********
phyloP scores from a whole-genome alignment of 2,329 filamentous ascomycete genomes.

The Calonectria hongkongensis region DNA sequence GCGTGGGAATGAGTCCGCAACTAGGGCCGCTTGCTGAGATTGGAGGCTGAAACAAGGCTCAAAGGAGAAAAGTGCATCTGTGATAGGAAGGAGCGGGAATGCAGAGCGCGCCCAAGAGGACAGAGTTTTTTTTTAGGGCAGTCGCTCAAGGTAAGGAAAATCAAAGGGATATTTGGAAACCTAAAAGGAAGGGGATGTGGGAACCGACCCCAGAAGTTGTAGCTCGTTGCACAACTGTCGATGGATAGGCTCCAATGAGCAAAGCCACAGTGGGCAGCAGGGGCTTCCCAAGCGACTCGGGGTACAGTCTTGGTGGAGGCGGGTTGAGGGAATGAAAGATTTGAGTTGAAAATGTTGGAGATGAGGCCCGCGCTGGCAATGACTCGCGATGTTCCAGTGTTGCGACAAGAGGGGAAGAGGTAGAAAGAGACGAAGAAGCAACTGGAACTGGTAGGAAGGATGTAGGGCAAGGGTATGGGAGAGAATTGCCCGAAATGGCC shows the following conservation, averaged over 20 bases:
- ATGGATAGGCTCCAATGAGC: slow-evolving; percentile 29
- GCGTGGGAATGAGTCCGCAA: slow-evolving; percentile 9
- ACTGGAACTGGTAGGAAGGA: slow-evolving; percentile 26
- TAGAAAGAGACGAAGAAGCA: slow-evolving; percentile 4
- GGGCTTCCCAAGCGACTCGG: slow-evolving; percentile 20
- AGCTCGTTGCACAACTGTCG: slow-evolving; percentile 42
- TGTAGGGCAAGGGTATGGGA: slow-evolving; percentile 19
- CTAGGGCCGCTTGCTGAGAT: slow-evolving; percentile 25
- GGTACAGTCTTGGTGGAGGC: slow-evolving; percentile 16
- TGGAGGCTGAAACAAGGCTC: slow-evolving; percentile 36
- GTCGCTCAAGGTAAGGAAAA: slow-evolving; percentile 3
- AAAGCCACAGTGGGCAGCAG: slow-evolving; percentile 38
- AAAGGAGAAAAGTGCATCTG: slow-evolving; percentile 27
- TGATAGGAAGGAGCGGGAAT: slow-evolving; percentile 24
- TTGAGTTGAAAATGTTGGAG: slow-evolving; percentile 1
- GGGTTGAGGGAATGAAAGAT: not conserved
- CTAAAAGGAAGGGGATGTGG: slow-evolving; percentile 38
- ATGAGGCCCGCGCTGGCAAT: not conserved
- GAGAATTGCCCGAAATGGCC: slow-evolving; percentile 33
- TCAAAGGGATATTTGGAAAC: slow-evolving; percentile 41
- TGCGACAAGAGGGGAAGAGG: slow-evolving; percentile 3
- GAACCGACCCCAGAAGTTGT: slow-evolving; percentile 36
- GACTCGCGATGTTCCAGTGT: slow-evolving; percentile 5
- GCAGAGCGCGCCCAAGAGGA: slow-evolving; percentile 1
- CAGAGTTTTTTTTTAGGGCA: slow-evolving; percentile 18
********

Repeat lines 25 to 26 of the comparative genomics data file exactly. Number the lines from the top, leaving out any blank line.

- GACTCGCGATGTTCCAGTGT: slow-evolving; percentile 5
- GCAGAGCGCGCCCAAGAGGA: slow-evolving; percentile 1